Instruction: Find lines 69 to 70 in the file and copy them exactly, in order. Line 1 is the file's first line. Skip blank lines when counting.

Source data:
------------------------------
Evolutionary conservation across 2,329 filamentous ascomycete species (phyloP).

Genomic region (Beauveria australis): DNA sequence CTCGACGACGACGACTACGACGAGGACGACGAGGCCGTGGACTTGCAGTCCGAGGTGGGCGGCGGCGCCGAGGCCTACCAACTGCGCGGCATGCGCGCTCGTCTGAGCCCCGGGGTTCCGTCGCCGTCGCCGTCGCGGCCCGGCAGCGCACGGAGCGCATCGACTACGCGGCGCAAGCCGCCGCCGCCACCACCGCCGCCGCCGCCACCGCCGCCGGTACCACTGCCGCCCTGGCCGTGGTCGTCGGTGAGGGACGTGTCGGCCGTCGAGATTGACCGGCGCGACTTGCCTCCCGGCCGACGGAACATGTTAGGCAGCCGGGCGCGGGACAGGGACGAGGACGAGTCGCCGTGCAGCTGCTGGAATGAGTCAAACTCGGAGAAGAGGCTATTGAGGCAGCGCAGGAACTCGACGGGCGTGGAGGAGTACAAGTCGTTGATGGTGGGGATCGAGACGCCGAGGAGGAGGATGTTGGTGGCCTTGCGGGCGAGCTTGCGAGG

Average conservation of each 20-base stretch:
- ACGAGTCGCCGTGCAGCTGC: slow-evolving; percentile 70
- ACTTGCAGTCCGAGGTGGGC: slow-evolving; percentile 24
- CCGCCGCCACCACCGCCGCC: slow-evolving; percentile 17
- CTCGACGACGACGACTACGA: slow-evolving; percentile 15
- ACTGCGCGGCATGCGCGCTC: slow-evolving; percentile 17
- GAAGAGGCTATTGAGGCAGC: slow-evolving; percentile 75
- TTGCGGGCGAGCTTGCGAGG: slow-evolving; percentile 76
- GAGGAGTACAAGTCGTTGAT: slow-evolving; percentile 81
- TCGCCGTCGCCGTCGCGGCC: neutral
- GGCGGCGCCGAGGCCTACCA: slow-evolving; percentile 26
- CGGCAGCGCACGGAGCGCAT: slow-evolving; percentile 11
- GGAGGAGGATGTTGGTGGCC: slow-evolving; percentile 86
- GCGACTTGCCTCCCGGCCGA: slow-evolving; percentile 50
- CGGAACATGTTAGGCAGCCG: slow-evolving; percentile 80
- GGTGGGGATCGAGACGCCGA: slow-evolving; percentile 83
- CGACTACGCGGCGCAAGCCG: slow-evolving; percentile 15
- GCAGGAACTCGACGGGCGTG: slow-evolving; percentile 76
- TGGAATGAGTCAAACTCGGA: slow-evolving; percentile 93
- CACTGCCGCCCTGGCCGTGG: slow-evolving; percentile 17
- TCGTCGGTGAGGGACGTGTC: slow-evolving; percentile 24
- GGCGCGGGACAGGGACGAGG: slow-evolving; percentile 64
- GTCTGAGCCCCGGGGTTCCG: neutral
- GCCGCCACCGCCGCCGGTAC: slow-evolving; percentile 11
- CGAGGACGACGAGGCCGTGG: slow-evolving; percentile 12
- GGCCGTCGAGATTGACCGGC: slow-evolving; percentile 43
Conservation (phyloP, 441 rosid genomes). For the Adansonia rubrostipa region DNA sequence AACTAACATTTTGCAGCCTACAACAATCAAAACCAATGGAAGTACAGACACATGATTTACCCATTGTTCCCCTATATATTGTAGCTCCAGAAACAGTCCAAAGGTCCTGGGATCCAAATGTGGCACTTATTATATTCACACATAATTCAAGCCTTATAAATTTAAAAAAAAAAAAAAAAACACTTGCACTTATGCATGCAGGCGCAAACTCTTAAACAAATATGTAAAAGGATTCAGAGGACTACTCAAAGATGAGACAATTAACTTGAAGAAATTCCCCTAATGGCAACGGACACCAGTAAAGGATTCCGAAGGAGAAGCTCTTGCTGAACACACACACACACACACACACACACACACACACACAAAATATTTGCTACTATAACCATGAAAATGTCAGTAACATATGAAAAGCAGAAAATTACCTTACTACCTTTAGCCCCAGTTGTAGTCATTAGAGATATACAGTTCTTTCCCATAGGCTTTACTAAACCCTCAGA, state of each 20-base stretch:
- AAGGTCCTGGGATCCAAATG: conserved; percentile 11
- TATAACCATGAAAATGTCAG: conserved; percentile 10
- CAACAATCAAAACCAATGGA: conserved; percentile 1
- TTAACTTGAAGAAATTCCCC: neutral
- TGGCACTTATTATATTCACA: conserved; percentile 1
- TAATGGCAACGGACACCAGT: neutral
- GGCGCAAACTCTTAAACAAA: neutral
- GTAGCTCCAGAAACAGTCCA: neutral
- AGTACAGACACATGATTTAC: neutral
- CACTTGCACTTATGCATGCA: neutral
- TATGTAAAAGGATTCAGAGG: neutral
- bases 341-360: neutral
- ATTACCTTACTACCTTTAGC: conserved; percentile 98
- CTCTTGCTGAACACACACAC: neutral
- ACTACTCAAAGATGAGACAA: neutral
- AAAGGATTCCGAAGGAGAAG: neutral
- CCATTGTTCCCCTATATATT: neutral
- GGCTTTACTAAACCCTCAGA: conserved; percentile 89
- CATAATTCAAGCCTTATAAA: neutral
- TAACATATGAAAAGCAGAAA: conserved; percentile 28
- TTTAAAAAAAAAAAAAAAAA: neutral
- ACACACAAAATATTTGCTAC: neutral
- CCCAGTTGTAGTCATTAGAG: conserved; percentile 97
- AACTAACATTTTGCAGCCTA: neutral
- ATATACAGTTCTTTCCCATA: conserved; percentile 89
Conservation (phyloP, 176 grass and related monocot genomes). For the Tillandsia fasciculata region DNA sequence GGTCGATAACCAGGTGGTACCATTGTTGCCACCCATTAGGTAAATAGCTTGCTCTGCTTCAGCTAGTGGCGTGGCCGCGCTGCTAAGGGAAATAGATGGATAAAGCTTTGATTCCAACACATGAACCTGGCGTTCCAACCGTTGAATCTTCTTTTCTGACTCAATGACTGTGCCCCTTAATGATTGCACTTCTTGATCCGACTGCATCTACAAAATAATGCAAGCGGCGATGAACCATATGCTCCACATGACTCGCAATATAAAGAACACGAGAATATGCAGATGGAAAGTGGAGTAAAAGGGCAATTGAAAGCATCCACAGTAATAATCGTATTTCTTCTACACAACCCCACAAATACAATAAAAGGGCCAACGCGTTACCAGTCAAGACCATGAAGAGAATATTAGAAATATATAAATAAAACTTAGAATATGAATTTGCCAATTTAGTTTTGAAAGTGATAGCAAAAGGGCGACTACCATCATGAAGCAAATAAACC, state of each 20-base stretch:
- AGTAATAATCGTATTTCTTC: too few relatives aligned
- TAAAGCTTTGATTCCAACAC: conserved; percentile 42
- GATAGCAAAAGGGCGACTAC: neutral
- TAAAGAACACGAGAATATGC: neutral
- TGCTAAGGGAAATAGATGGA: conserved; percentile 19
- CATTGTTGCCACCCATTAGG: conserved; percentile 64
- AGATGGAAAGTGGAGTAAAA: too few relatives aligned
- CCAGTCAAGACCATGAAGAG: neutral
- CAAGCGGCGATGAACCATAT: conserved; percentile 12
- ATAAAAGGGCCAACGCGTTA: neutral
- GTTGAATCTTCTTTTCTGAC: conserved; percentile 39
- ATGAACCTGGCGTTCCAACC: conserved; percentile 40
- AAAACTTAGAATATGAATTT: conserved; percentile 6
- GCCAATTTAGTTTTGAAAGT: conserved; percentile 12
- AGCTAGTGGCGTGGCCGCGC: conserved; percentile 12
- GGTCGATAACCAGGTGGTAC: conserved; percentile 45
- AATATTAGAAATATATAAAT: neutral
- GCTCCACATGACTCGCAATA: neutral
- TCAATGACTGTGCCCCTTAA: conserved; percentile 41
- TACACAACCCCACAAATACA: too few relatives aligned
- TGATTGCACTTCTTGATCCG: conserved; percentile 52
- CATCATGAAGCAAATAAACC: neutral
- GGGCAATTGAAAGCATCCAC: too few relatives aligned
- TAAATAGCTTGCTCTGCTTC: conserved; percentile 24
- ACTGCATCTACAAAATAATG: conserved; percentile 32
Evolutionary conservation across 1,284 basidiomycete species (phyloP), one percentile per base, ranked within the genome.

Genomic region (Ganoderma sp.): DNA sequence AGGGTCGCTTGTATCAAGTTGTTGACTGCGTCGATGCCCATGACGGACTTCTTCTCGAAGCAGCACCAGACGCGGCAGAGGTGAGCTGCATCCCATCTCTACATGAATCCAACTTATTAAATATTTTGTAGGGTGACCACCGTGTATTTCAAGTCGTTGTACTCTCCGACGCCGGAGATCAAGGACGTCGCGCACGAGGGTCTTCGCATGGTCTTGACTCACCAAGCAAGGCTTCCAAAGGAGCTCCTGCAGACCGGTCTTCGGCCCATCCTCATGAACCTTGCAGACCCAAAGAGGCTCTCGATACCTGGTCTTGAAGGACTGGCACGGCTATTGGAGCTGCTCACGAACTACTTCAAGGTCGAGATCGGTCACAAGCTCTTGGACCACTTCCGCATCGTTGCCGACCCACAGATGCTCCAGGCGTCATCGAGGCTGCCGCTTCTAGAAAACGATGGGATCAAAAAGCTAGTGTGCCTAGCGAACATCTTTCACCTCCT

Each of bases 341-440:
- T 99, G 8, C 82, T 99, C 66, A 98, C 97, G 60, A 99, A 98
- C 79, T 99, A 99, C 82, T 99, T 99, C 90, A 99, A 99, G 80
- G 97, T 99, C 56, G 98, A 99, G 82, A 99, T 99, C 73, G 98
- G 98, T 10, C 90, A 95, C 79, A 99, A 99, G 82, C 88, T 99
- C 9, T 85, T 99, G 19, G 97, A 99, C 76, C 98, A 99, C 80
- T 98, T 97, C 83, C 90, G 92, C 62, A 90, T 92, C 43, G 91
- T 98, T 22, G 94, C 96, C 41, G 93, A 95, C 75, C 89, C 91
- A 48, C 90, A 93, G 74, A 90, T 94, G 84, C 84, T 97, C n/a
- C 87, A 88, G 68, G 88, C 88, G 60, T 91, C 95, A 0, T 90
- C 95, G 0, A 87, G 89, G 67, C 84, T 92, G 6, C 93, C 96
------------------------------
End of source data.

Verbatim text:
- GCCAATTTAGTTTTGAAAGT: conserved; percentile 12
- AGCTAGTGGCGTGGCCGCGC: conserved; percentile 12